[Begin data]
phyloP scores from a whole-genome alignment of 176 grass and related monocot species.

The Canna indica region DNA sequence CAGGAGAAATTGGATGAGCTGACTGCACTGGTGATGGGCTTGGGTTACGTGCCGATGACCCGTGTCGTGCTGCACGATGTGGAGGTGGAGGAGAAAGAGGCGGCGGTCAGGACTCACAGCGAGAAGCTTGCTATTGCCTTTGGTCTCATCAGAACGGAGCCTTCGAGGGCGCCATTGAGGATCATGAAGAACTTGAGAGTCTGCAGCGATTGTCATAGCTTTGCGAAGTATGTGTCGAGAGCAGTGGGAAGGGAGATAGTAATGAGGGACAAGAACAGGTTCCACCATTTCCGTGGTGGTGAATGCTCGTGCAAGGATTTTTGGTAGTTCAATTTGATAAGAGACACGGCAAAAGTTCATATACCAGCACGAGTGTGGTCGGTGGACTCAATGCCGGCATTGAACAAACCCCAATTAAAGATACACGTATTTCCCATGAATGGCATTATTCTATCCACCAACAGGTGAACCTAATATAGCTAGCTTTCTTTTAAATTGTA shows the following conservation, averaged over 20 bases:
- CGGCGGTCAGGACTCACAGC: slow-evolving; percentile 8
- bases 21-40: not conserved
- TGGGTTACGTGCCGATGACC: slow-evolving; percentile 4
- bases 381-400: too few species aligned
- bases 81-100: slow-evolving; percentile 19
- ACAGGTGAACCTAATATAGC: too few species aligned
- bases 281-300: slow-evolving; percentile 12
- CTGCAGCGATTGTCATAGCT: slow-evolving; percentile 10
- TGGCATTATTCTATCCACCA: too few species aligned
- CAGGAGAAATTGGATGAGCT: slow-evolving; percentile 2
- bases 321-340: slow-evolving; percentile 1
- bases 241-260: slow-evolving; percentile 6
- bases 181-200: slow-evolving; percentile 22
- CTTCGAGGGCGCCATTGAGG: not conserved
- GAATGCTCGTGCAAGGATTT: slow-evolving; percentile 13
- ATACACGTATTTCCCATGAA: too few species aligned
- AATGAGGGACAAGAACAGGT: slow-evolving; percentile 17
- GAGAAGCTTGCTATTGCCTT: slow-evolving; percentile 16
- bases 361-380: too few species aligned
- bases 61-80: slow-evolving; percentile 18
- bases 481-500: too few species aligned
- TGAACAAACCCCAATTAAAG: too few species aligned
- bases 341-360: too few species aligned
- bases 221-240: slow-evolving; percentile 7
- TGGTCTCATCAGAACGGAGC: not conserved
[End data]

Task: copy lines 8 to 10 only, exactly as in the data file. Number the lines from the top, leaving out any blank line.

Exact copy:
- ACAGGTGAACCTAATATAGC: too few species aligned
- bases 281-300: slow-evolving; percentile 12
- CTGCAGCGATTGTCATAGCT: slow-evolving; percentile 10